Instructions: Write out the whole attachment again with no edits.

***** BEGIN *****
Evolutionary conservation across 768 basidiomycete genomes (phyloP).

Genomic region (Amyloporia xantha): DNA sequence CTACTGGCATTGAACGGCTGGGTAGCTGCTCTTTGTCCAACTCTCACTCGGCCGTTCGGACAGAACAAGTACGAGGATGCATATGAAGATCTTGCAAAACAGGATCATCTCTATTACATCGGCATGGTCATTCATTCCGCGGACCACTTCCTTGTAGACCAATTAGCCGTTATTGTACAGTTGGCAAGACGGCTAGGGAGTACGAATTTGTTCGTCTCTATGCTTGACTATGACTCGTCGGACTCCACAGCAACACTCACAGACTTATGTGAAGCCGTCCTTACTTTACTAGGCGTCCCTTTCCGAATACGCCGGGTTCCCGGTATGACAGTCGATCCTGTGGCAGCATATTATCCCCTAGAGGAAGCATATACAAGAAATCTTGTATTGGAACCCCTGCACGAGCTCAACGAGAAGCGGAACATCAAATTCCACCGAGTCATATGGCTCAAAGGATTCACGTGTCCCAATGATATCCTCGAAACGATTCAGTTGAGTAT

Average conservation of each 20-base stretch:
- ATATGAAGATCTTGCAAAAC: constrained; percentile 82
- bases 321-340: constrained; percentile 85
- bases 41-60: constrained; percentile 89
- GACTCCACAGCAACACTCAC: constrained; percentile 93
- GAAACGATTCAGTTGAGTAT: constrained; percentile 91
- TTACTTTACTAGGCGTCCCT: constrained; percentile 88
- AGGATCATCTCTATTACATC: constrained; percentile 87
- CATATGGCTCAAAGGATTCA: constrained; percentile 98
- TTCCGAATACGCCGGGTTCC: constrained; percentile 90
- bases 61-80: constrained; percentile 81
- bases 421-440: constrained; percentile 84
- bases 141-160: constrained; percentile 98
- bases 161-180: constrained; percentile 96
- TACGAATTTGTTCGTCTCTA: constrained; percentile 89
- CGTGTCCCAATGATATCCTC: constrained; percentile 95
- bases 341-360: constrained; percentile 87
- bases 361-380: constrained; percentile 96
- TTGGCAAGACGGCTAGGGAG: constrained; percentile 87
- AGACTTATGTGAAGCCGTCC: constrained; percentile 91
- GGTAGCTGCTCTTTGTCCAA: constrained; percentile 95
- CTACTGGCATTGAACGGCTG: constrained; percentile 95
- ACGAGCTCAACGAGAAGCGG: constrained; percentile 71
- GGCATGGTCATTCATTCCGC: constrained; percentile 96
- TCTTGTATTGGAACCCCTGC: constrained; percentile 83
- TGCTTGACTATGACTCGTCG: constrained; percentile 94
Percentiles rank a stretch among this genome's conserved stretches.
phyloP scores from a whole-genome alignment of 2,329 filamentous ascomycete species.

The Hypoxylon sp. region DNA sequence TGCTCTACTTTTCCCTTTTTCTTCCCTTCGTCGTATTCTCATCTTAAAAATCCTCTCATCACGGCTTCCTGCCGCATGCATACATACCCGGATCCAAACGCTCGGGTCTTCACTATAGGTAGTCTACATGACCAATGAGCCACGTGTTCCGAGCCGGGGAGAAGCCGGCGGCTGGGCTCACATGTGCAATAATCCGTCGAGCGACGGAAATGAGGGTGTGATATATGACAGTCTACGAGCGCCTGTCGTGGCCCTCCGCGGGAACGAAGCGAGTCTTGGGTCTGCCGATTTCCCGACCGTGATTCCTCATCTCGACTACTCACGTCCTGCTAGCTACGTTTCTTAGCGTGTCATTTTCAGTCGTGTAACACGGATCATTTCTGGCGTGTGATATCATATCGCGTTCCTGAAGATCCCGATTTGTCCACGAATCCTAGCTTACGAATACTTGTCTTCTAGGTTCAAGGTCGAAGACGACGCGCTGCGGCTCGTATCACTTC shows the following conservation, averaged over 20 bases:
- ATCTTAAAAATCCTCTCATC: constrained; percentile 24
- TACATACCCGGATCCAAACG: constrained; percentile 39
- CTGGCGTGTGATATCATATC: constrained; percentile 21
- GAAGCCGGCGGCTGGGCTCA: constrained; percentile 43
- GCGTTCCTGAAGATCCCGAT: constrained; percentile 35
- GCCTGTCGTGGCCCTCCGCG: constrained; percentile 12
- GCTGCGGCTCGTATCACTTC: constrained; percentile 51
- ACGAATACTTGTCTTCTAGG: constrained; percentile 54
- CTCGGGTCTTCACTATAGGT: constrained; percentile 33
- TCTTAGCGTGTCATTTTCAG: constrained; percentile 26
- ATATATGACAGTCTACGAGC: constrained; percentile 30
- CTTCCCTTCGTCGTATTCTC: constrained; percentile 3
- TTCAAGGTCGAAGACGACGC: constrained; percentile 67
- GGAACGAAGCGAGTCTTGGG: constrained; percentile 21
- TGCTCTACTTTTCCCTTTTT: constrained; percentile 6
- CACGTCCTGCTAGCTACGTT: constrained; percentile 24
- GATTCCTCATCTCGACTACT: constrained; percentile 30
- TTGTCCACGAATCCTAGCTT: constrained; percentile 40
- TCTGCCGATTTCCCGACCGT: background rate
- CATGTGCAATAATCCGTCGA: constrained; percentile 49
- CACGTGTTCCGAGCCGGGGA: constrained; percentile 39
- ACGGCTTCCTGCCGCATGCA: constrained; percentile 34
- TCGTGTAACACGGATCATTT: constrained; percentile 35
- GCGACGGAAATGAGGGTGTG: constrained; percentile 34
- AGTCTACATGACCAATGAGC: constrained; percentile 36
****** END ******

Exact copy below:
Evolutionary conservation across 768 basidiomycete genomes (phyloP).

Genomic region (Amyloporia xantha): DNA sequence CTACTGGCATTGAACGGCTGGGTAGCTGCTCTTTGTCCAACTCTCACTCGGCCGTTCGGACAGAACAAGTACGAGGATGCATATGAAGATCTTGCAAAACAGGATCATCTCTATTACATCGGCATGGTCATTCATTCCGCGGACCACTTCCTTGTAGACCAATTAGCCGTTATTGTACAGTTGGCAAGACGGCTAGGGAGTACGAATTTGTTCGTCTCTATGCTTGACTATGACTCGTCGGACTCCACAGCAACACTCACAGACTTATGTGAAGCCGTCCTTACTTTACTAGGCGTCCCTTTCCGAATACGCCGGGTTCCCGGTATGACAGTCGATCCTGTGGCAGCATATTATCCCCTAGAGGAAGCATATACAAGAAATCTTGTATTGGAACCCCTGCACGAGCTCAACGAGAAGCGGAACATCAAATTCCACCGAGTCATATGGCTCAAAGGATTCACGTGTCCCAATGATATCCTCGAAACGATTCAGTTGAGTAT

Average conservation of each 20-base stretch:
- ATATGAAGATCTTGCAAAAC: constrained; percentile 82
- bases 321-340: constrained; percentile 85
- bases 41-60: constrained; percentile 89
- GACTCCACAGCAACACTCAC: constrained; percentile 93
- GAAACGATTCAGTTGAGTAT: constrained; percentile 91
- TTACTTTACTAGGCGTCCCT: constrained; percentile 88
- AGGATCATCTCTATTACATC: constrained; percentile 87
- CATATGGCTCAAAGGATTCA: constrained; percentile 98
- TTCCGAATACGCCGGGTTCC: constrained; percentile 90
- bases 61-80: constrained; percentile 81
- bases 421-440: constrained; percentile 84
- bases 141-160: constrained; percentile 98
- bases 161-180: constrained; percentile 96
- TACGAATTTGTTCGTCTCTA: constrained; percentile 89
- CGTGTCCCAATGATATCCTC: constrained; percentile 95
- bases 341-360: constrained; percentile 87
- bases 361-380: constrained; percentile 96
- TTGGCAAGACGGCTAGGGAG: constrained; percentile 87
- AGACTTATGTGAAGCCGTCC: constrained; percentile 91
- GGTAGCTGCTCTTTGTCCAA: constrained; percentile 95
- CTACTGGCATTGAACGGCTG: constrained; percentile 95
- ACGAGCTCAACGAGAAGCGG: constrained; percentile 71
- GGCATGGTCATTCATTCCGC: constrained; percentile 96
- TCTTGTATTGGAACCCCTGC: constrained; percentile 83
- TGCTTGACTATGACTCGTCG: constrained; percentile 94
Percentiles rank a stretch among this genome's conserved stretches.
phyloP scores from a whole-genome alignment of 2,329 filamentous ascomycete species.

The Hypoxylon sp. region DNA sequence TGCTCTACTTTTCCCTTTTTCTTCCCTTCGTCGTATTCTCATCTTAAAAATCCTCTCATCACGGCTTCCTGCCGCATGCATACATACCCGGATCCAAACGCTCGGGTCTTCACTATAGGTAGTCTACATGACCAATGAGCCACGTGTTCCGAGCCGGGGAGAAGCCGGCGGCTGGGCTCACATGTGCAATAATCCGTCGAGCGACGGAAATGAGGGTGTGATATATGACAGTCTACGAGCGCCTGTCGTGGCCCTCCGCGGGAACGAAGCGAGTCTTGGGTCTGCCGATTTCCCGACCGTGATTCCTCATCTCGACTACTCACGTCCTGCTAGCTACGTTTCTTAGCGTGTCATTTTCAGTCGTGTAACACGGATCATTTCTGGCGTGTGATATCATATCGCGTTCCTGAAGATCCCGATTTGTCCACGAATCCTAGCTTACGAATACTTGTCTTCTAGGTTCAAGGTCGAAGACGACGCGCTGCGGCTCGTATCACTTC shows the following conservation, averaged over 20 bases:
- ATCTTAAAAATCCTCTCATC: constrained; percentile 24
- TACATACCCGGATCCAAACG: constrained; percentile 39
- CTGGCGTGTGATATCATATC: constrained; percentile 21
- GAAGCCGGCGGCTGGGCTCA: constrained; percentile 43
- GCGTTCCTGAAGATCCCGAT: constrained; percentile 35
- GCCTGTCGTGGCCCTCCGCG: constrained; percentile 12
- GCTGCGGCTCGTATCACTTC: constrained; percentile 51
- ACGAATACTTGTCTTCTAGG: constrained; percentile 54
- CTCGGGTCTTCACTATAGGT: constrained; percentile 33
- TCTTAGCGTGTCATTTTCAG: constrained; percentile 26
- ATATATGACAGTCTACGAGC: constrained; percentile 30
- CTTCCCTTCGTCGTATTCTC: constrained; percentile 3
- TTCAAGGTCGAAGACGACGC: constrained; percentile 67
- GGAACGAAGCGAGTCTTGGG: constrained; percentile 21
- TGCTCTACTTTTCCCTTTTT: constrained; percentile 6
- CACGTCCTGCTAGCTACGTT: constrained; percentile 24
- GATTCCTCATCTCGACTACT: constrained; percentile 30
- TTGTCCACGAATCCTAGCTT: constrained; percentile 40
- TCTGCCGATTTCCCGACCGT: background rate
- CATGTGCAATAATCCGTCGA: constrained; percentile 49
- CACGTGTTCCGAGCCGGGGA: constrained; percentile 39
- ACGGCTTCCTGCCGCATGCA: constrained; percentile 34
- TCGTGTAACACGGATCATTT: constrained; percentile 35
- GCGACGGAAATGAGGGTGTG: constrained; percentile 34
- AGTCTACATGACCAATGAGC: constrained; percentile 36